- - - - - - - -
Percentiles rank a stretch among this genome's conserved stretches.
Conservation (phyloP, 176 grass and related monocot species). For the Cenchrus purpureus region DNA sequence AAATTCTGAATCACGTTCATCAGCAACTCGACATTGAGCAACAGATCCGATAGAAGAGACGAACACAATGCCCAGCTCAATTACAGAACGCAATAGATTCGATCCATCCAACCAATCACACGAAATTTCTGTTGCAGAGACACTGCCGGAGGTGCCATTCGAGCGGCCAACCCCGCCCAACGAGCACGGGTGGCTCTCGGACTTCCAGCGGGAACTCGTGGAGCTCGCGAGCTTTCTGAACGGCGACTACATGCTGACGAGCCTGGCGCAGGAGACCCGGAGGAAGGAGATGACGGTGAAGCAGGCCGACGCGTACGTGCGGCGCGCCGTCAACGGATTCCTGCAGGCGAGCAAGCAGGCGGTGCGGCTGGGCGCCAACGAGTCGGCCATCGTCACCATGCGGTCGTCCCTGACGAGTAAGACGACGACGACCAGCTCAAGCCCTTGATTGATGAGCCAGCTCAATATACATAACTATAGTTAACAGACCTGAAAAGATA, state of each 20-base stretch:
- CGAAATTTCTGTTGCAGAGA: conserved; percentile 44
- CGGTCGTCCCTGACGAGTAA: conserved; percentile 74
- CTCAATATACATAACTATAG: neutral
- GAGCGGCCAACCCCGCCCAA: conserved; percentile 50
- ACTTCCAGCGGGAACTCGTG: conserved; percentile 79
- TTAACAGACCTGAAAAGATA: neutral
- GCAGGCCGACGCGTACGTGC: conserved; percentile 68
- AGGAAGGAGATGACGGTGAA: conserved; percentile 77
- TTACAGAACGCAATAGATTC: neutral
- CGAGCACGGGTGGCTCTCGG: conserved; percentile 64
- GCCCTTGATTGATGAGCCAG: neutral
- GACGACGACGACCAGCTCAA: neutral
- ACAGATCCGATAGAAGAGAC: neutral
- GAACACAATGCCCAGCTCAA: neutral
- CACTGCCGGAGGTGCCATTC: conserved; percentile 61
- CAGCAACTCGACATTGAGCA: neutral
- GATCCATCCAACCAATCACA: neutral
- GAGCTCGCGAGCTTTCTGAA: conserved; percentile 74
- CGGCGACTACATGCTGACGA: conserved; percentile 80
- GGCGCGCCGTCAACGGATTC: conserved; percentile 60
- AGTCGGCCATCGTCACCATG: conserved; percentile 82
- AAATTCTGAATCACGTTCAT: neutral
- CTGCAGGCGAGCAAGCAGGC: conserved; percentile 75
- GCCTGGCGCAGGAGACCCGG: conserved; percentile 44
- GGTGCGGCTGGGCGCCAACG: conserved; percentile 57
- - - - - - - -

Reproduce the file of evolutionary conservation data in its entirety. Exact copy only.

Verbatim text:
Percentiles rank a stretch among this genome's conserved stretches.
Conservation (phyloP, 176 grass and related monocot species). For the Cenchrus purpureus region DNA sequence AAATTCTGAATCACGTTCATCAGCAACTCGACATTGAGCAACAGATCCGATAGAAGAGACGAACACAATGCCCAGCTCAATTACAGAACGCAATAGATTCGATCCATCCAACCAATCACACGAAATTTCTGTTGCAGAGACACTGCCGGAGGTGCCATTCGAGCGGCCAACCCCGCCCAACGAGCACGGGTGGCTCTCGGACTTCCAGCGGGAACTCGTGGAGCTCGCGAGCTTTCTGAACGGCGACTACATGCTGACGAGCCTGGCGCAGGAGACCCGGAGGAAGGAGATGACGGTGAAGCAGGCCGACGCGTACGTGCGGCGCGCCGTCAACGGATTCCTGCAGGCGAGCAAGCAGGCGGTGCGGCTGGGCGCCAACGAGTCGGCCATCGTCACCATGCGGTCGTCCCTGACGAGTAAGACGACGACGACCAGCTCAAGCCCTTGATTGATGAGCCAGCTCAATATACATAACTATAGTTAACAGACCTGAAAAGATA, state of each 20-base stretch:
- CGAAATTTCTGTTGCAGAGA: conserved; percentile 44
- CGGTCGTCCCTGACGAGTAA: conserved; percentile 74
- CTCAATATACATAACTATAG: neutral
- GAGCGGCCAACCCCGCCCAA: conserved; percentile 50
- ACTTCCAGCGGGAACTCGTG: conserved; percentile 79
- TTAACAGACCTGAAAAGATA: neutral
- GCAGGCCGACGCGTACGTGC: conserved; percentile 68
- AGGAAGGAGATGACGGTGAA: conserved; percentile 77
- TTACAGAACGCAATAGATTC: neutral
- CGAGCACGGGTGGCTCTCGG: conserved; percentile 64
- GCCCTTGATTGATGAGCCAG: neutral
- GACGACGACGACCAGCTCAA: neutral
- ACAGATCCGATAGAAGAGAC: neutral
- GAACACAATGCCCAGCTCAA: neutral
- CACTGCCGGAGGTGCCATTC: conserved; percentile 61
- CAGCAACTCGACATTGAGCA: neutral
- GATCCATCCAACCAATCACA: neutral
- GAGCTCGCGAGCTTTCTGAA: conserved; percentile 74
- CGGCGACTACATGCTGACGA: conserved; percentile 80
- GGCGCGCCGTCAACGGATTC: conserved; percentile 60
- AGTCGGCCATCGTCACCATG: conserved; percentile 82
- AAATTCTGAATCACGTTCAT: neutral
- CTGCAGGCGAGCAAGCAGGC: conserved; percentile 75
- GCCTGGCGCAGGAGACCCGG: conserved; percentile 44
- GGTGCGGCTGGGCGCCAACG: conserved; percentile 57